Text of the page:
[ Update 24th Feb 2016: Nahm Thai Kitchen has been renamed to Nangfa Thai Kitchen as a result of legal threats from the famous Nahm fine-dining restaurants in Bangkok and London. Also, the Nakhon chain of Thai restaurants has reopened Nakhon Bedok just next to Nangfa Thai Kitchen. We have the juicy story of a family feud between the owners of Nangfa Thai Kitchen (the old Nakhon Bedok) and the main Nakhon chain behind the new Nakhon Bedok, see our latest review on Nakhon Bedok! ]
Nangfa Thai Kitchen (formerly Nahm Thai Kitchen) is one of the newest names around in the Singaporean Thai cuisine scene. They are in the same spot as the previously famous Nakhon Kitchen (Bedok branch), with the same boss, the same staff and the same cook. For undisclosed reasons they have split from the Nakhon chain. Will Nangfa Thai Kitchen be able to live up to the success of its predecessor?
Nahm means water in Thai, and Nahm Thai Kitchen is ostensibly named after the Australian David Thompson’s famous Nahm fine-dining restaurants in Bangkok and London. Nahm in London was the first Thai restaurant in the world to be awarded a Michelin star. Perhaps the naming goes to show the ambitions of the current owner of Nahm Thai Kitchen.
Their new name Nangfa means angel or fairy in Thai. What’s behind this new name? As they say, they aspire to serve angelic food with an angelic service to create a unique Thai experience. Perhaps the name is also inspired by the angelic lady boss that greets you as you queue?
Tips to beat the queue…
This is the queue outside Nangfa Thai Kitchen (formerly Nahm Thai Kitchen) on a Sunday evening. You only get this length of a queue outside food establishments with high standards. In the past, Nangfa Thai’s predecessor had even longer queues on weekends and it only ‘shortened’ to this extent after they raised prices by a small amount.
If you want to dine-in and avoid the queue, the only way is to come a couple of minutes before they open at 5:30pm for dinner. We arrived at around 5:45pm and faced almost a half hour wait for a table. Alternatively, if you live in the east and you are okay with takeaways, you could call them in advance to order at +65 6245 5548 before you come and pickup your food.
Nangfa Thai Kitchen (formerly Nahm Thai Kitchen) – Olive Fried Rice
This is my personal favourite of the lot. Their Olive Fried Rice! Unlike most other Thai establishments that simply just mix in some olives and give you a meagre amount of ingredients before branding it as ‘Thai Olive Fried Rice’ with a substantial markup, Nangfa Thai does it differently. They have a super generous serving of ingredients, with plenty of egg and chicken, and they top it off with cashew nuts and lime! The cashew nuts go surprisingly well with the dish.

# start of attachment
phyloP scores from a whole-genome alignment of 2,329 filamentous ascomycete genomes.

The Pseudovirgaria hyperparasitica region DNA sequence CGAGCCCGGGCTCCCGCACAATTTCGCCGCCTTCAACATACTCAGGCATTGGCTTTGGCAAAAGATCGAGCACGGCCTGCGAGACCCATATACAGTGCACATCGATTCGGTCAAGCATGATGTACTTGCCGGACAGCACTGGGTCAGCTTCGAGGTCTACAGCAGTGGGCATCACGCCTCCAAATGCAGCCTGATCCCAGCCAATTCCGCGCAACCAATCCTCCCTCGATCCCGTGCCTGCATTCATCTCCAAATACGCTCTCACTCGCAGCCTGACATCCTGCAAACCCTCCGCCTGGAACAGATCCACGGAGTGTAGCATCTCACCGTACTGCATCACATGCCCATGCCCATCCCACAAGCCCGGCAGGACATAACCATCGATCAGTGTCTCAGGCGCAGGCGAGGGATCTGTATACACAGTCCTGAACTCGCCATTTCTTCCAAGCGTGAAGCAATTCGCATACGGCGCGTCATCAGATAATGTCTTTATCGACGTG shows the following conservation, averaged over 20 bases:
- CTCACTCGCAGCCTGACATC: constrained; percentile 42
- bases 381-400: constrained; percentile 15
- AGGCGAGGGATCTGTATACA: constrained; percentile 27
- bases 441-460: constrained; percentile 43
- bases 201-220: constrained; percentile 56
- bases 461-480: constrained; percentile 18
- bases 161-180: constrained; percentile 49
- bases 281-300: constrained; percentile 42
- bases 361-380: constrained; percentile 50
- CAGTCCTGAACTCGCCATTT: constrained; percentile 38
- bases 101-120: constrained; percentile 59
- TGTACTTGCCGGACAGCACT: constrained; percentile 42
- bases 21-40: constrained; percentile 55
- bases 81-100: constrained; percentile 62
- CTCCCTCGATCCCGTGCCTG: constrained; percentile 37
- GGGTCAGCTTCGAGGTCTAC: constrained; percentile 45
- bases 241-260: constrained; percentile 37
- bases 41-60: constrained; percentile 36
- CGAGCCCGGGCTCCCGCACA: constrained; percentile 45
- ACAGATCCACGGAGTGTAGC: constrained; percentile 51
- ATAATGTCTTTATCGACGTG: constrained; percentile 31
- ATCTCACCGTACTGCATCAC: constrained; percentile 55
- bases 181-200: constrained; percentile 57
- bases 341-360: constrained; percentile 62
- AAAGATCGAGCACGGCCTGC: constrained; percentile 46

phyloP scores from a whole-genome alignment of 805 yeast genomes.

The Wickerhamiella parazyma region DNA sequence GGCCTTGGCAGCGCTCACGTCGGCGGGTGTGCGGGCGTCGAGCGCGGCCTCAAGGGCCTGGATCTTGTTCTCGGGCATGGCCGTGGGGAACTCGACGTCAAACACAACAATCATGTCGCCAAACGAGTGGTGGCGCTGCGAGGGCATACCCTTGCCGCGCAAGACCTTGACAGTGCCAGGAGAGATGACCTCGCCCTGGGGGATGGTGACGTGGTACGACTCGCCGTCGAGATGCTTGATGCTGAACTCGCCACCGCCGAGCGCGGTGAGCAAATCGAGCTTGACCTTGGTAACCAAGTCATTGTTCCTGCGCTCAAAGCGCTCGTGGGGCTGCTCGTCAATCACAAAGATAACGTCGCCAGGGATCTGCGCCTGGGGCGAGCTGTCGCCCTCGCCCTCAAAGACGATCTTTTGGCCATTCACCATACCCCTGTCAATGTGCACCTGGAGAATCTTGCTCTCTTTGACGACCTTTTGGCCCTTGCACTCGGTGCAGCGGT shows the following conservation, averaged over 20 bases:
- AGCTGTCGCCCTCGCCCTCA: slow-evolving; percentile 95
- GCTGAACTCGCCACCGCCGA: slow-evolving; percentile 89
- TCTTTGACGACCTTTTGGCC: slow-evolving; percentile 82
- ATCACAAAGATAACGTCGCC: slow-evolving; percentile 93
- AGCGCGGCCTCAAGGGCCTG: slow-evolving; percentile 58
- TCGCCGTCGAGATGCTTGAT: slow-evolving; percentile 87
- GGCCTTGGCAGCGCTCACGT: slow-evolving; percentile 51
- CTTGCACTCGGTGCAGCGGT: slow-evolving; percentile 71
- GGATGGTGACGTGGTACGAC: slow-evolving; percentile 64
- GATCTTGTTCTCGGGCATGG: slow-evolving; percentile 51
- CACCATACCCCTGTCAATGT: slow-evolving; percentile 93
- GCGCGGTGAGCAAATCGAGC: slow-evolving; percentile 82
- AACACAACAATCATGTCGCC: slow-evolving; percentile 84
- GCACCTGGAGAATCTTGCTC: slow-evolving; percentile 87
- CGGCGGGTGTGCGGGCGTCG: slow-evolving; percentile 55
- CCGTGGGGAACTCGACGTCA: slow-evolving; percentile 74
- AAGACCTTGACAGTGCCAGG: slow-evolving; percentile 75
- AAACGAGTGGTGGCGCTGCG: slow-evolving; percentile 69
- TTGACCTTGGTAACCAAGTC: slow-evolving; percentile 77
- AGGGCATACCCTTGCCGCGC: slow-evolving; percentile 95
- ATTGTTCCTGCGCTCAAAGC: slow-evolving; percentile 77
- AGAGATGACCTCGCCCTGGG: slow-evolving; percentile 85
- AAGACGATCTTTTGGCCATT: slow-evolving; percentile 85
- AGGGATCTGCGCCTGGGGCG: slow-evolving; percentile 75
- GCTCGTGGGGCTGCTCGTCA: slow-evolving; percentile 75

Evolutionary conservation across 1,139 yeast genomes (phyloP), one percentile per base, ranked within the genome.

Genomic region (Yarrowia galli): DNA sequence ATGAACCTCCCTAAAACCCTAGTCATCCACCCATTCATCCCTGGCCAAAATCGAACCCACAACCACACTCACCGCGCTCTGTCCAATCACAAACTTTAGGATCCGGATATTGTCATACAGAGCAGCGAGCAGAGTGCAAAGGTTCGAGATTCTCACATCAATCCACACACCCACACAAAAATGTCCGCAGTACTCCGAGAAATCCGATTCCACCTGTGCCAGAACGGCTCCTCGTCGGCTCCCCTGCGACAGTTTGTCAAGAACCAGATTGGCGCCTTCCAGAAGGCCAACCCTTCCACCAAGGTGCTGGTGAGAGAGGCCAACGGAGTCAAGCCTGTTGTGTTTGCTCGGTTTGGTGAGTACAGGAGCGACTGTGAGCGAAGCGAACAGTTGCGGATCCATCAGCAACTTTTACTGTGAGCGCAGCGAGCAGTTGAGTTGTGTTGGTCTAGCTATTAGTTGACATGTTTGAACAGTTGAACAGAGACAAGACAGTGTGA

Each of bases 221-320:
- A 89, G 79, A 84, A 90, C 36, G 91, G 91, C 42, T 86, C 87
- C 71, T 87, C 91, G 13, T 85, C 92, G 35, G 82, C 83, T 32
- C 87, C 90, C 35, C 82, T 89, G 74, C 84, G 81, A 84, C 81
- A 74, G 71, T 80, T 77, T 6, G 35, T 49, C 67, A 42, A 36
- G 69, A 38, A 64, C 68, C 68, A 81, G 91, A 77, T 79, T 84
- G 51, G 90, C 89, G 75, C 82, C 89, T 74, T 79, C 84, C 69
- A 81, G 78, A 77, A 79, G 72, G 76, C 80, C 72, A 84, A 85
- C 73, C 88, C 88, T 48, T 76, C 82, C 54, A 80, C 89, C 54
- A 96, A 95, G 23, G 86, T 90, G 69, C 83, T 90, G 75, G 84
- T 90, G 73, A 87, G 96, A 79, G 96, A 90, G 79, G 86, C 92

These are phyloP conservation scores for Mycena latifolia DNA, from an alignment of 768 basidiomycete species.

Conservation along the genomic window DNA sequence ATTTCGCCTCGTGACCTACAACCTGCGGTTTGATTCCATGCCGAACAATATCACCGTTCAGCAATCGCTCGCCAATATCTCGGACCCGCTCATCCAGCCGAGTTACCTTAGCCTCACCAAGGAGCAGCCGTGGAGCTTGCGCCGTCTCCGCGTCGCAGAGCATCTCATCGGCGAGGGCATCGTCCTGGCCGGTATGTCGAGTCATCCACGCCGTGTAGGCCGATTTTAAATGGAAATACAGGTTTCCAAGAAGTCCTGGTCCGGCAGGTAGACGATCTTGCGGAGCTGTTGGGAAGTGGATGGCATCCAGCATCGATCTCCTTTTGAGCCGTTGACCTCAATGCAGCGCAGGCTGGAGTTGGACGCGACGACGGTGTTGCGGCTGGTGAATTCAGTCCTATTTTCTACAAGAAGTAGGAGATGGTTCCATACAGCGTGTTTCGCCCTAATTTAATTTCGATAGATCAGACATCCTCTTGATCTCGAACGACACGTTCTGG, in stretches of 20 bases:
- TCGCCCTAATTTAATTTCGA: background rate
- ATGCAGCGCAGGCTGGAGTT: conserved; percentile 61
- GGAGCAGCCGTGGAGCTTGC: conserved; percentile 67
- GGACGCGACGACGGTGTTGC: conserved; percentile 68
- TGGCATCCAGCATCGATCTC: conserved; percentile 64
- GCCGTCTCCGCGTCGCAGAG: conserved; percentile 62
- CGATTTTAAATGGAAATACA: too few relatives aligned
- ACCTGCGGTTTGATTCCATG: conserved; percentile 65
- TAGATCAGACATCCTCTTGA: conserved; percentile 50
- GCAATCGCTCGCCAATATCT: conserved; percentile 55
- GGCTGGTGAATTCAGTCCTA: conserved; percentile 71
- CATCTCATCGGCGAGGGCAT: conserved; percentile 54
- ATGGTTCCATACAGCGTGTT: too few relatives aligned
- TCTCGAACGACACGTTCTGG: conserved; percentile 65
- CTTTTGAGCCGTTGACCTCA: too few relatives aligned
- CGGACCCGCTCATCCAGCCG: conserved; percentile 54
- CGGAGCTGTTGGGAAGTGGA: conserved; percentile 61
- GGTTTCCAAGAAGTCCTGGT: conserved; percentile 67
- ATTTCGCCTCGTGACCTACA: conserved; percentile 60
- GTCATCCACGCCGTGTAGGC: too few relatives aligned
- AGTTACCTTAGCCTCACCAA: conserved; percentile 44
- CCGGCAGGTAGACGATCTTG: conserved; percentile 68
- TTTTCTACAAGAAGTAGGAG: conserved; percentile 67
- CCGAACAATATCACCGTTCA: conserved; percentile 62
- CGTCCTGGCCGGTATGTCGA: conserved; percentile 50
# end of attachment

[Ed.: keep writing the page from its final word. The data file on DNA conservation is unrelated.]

The refreshing olives and cashew nuts really sets this aside from the norm. Personally I will get this dish takeaway from Nangfa Thai at least a few times a month. We rate it 4.2/5. This goes for S$6 – it is pricey but you get exactly what you pay for.
Pandan Wrapped Chicken
The Thai chicken appetiser is often the highlight of the meal. Some restaurants will have stuffed boneless chicken wings, others will have pandan wrapped chicken. Nangfa Thai Kitchen (formerly Nahm Thai Kitchen) has the pandan wrapped chicken and it meets every expectation. Unlike some places where you will spend a good 5 minutes trying to dislodge the pandan leaves, Nangfa Thai wraps it thoughtfully. You just need to grab one end and lift it up high, then pandan unwraps itself on the plate.
This is a super delicious item, especially when paired with the chilli sauce that comes with it. You don’t just get plain chicken here, you get a combination of vegetables and Thai spices that makes it taste out of this world. We rate this 4.2/5. This goes for S$6 for a set of four pieces. It did seem a bit pricey to us at first glance, but with the complex preparation and contents, perhaps it can be justified.
Their Phad Thai is fantastic and authentic. If you can just imagine the sweet Phad Thai with the crunched peanuts, chilli flakes, bean sprouts, tofu cubes and prawns – it tastes as good as it sounds. We rate this 4.2/5. You can get this for S$5.
Thai Iced Milk Tea
This item was on every table that evening. We had the great taste of the best Hong Kong milk teas fresh in our mind when tasting this, and we were quite surprised at the standard of the Thai milk tea here. As compared to the Hong Kong style milk tea, this has the similar strong tea fragrance, a little less milk and a little more sweetness. We rate this 4.2/5. This will set you back S$3, but if you compare it to the mass market milk tea chains like Gong Cha or KOI Cafe, this is much better.
So we ended up paying exactly S$100 for everything that you’ve seen here. This works out to around S$12.50 per person, and we were completely stuffed. Now an upsized Burger King meal will set you back almost S$9 these days – I hope that helps put everything in perspective.
Great Thai food in the east of Singapore! If you don’t mind the queue and you are okay with a slightly premium price over the market, this is a must try. However, if you hate queues or if you are very budget conscious, perhaps it would be better to look elsewhere.
Super delicious Thai food in Singapore is hard to come by. A cursory scan through the most popular Thai restaurants in Singapore on HungryGoWhere show that most have a rating of between 50-60%. That is appalling in comparison to the other cuisines. Is it hard to keep good Thai chefs in Singapore, or are Singaporeans expecting too much taste for too little money when it comes to Thai food?